When their teams don’t meat expectations, managers often just want to press “refresh” and get a whole new team. But sometimes the problem isn’t with the team so much as it is with how the manager is managing. This is the year for managers to forget pressing refreshing: It’s time to auto-correct what they are doing with their teams — especially if they want them to stick around for a while.
Here are three good tips to start you off (stay tuned for more!):
1. Move aside. Salespeople are simply tired of their managers rudely getting in the way – read Mark Hunter’s clever list of 12 Things Salespeople Would Like to Tell Their Sales Managers. I especially like this one: #6 If you want to take control of the sales call, then why don’t you just become a salesperson instead of a sales manager?
2. Hire “ambaverts”: When it comes to hiring and recruiting talent, managers must stop chasing the extraverts. According to Daniel Pink’s recent NPR interview on the Death of the Predatory Salesman: These days, it’s a buyers-market, extraverts don’t take time to stop and listen — which is what Customer 2.0 wants. And the introverts are usually incapable of initiating relationships. What to do? Pink introduces us to the “ambaverts,” a balance of the two. They know when to push, when to pull back, and when (and how) to listen.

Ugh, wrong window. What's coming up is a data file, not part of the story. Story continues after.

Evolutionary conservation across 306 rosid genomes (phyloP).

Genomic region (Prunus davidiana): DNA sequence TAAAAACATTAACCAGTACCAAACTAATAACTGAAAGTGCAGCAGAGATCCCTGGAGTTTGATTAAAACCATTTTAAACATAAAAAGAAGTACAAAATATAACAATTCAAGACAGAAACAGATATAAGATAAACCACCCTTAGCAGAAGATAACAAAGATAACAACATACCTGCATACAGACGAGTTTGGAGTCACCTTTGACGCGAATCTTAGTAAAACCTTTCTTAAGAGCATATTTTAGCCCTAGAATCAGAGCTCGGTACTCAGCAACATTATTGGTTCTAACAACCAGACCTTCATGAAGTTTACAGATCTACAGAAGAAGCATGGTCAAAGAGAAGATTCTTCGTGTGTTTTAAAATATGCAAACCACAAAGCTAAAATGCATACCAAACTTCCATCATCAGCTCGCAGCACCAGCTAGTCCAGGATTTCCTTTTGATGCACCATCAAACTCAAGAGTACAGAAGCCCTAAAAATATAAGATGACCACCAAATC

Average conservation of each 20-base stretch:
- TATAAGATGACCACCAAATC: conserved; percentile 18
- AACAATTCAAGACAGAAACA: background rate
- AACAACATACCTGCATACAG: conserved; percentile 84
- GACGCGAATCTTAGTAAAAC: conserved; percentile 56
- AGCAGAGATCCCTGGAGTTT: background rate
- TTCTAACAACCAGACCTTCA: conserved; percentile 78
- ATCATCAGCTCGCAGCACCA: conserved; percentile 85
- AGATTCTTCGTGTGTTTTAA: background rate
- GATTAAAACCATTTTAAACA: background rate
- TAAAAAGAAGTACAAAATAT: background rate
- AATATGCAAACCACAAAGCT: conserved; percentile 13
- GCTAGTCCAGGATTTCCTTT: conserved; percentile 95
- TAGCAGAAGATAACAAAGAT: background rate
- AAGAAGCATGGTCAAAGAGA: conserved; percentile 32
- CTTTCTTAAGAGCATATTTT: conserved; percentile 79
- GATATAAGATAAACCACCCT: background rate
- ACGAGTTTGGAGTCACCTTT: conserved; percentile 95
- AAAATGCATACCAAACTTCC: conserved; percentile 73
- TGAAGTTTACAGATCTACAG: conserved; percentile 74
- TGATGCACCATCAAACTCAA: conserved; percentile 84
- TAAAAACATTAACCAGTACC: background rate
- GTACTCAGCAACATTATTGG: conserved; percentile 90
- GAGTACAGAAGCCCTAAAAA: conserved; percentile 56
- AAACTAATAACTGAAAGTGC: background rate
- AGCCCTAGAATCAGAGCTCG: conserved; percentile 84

3. Don’t motivate with cash. In his new book, DRIVE: The Surprising Truth about What Motivates Us, Pink says that when it comes to motivating talent, cash isn’t best after all. He found that “when cash incentives are offered in this type of problem solving, it dulls the brain and blocks creativity.” The carrot-and-stick approach to motivation fails to recognize the key motivators for salespeople: autonomy, mastery, and purpose.
4. Create a strong company culture like Harlem Shake. The workplace is about unabashed emotion that wants to connect and belong. With 44 million downloads of these videos in February, everyone wants to work in a F-U-N culture.